Republican presidential candidate Donald Trump leads the GOP presidential field again this week, though controversial remarks about Sen. John McCain may have dented his popularity among Republicans, he remains the leader of the pack.
Donald Trump’s rise in the Republican race for the 2016 presidential nomination doesn’t appear damaged by the recent controversy over his criticisms of Arizona Sen. John McCain’s war record last weekend. In fact, although Trump’s favorable ratings among Republicans have declined, and he remains far ahead when Republicans are asked to choose among the 16 currently announced candidates.
According to the poll, 28 percent of registered Republican voters picked Trump as their first choice, meaning Trump has nearly doubled his support in two weeks.advertisement - story continues below
Only 14 percent chose Bush as their first pick, though The Hill notes it’s expected he will win the nomination.
Thirteen percent chose Wisconsin Gov. Scott Walker. Neurosurgeon Dr. Ben Carson rings in at seven percent, Kentucky Sen. Rand Paul (R-KY)at five, Sens. Sen. Marco Rubio (R-FL)and Sen. Ted Cruz (R-TX)at four. Former Arkansas Gov. Mike Huckabee, former Hewlett-Packard CEO Carly Fiorina, and New Jersey Gov. Chris Christie garnered three percent support each.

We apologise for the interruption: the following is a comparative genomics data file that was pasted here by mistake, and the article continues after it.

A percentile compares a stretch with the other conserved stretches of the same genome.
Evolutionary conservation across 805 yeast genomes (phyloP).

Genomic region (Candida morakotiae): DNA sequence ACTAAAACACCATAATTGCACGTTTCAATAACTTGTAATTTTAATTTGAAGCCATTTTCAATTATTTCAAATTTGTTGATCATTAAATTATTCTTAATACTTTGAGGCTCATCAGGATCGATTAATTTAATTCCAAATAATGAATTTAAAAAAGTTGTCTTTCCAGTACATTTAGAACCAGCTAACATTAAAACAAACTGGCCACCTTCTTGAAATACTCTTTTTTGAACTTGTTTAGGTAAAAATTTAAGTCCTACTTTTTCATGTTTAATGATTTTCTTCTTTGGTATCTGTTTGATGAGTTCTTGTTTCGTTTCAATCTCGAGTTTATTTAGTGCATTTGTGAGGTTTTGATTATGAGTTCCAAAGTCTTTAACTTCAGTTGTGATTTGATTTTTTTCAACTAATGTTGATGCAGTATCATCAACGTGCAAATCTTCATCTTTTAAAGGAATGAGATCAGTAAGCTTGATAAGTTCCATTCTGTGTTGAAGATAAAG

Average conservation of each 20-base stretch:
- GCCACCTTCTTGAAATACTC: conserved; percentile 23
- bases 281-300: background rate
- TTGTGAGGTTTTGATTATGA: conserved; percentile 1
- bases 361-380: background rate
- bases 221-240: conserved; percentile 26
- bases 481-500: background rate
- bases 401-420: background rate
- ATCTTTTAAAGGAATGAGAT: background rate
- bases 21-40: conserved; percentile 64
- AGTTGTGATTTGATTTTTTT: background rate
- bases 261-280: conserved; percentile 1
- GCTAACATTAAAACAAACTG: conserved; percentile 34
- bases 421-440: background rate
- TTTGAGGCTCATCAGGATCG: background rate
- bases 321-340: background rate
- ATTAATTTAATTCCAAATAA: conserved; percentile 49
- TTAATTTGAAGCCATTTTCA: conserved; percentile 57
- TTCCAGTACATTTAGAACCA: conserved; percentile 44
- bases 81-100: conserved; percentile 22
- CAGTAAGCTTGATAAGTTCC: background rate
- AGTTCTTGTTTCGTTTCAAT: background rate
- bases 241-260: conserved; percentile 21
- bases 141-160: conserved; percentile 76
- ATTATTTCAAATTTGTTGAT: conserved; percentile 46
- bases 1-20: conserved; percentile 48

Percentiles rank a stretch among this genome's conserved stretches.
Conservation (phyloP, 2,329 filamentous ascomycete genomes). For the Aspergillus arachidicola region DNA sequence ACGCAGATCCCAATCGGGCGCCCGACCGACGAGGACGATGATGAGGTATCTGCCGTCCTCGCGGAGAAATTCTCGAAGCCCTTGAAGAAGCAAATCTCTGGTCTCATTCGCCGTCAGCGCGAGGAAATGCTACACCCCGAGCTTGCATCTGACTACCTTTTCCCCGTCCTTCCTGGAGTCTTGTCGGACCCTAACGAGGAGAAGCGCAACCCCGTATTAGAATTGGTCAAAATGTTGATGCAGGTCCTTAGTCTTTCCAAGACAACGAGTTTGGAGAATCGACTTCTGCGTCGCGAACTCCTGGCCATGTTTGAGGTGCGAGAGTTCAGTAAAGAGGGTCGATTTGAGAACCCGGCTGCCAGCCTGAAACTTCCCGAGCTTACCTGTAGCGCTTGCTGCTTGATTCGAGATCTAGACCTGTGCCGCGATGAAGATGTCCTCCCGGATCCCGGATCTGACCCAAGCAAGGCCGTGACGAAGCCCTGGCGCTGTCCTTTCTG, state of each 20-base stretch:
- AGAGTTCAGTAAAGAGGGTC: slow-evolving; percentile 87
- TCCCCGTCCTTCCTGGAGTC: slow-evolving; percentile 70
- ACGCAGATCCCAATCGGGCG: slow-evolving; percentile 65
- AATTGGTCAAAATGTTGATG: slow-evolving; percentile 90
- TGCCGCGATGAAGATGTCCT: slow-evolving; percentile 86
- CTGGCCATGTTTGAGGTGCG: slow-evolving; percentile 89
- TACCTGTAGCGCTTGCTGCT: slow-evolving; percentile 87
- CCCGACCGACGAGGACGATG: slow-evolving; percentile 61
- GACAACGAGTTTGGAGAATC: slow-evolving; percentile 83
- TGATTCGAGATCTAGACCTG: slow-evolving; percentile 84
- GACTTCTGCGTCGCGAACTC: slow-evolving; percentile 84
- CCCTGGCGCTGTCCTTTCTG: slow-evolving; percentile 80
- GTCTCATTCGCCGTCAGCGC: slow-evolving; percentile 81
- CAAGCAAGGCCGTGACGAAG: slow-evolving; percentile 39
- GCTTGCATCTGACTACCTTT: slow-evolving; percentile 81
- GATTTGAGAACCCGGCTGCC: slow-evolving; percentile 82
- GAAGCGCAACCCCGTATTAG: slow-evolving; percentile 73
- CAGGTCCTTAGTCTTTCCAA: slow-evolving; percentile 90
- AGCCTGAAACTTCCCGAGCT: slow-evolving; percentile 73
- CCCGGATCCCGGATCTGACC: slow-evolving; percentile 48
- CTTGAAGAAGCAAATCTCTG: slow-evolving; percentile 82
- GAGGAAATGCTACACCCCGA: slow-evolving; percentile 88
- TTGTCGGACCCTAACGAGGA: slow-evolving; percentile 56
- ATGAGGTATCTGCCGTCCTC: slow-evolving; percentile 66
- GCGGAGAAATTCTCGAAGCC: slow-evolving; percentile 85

Former Texas Gov. Rick Perry trails at two percent, along with South Carolina Sen. Lindsey Graham (R-SC). Louisiana Gov. Bobby Jindal earned only 1.2 percent support.
Trump, however has the highest unfavorability rating of all the candidates. His tough talk annoys some voters while attracting other hardcore supporters.advertisement - story continues below
“Florida Senator Marco Rubio is now the best-liked GOP candidate. 63 percent of Republicans view Rubio favorably, and just 17 percent are unfavorable,” writes pollster Kathy Frankovic. “Trump’s 42 percent unfavorable rating from Republicans is the highest negative rating given to a GOP contender from partisans, though it is just about matched by New Jersey Governor Chris Christie’s 39 percent negative assessment. More Republicans like Trump than like Christie, who gets a 46 percent favorable rating from members of his own party.”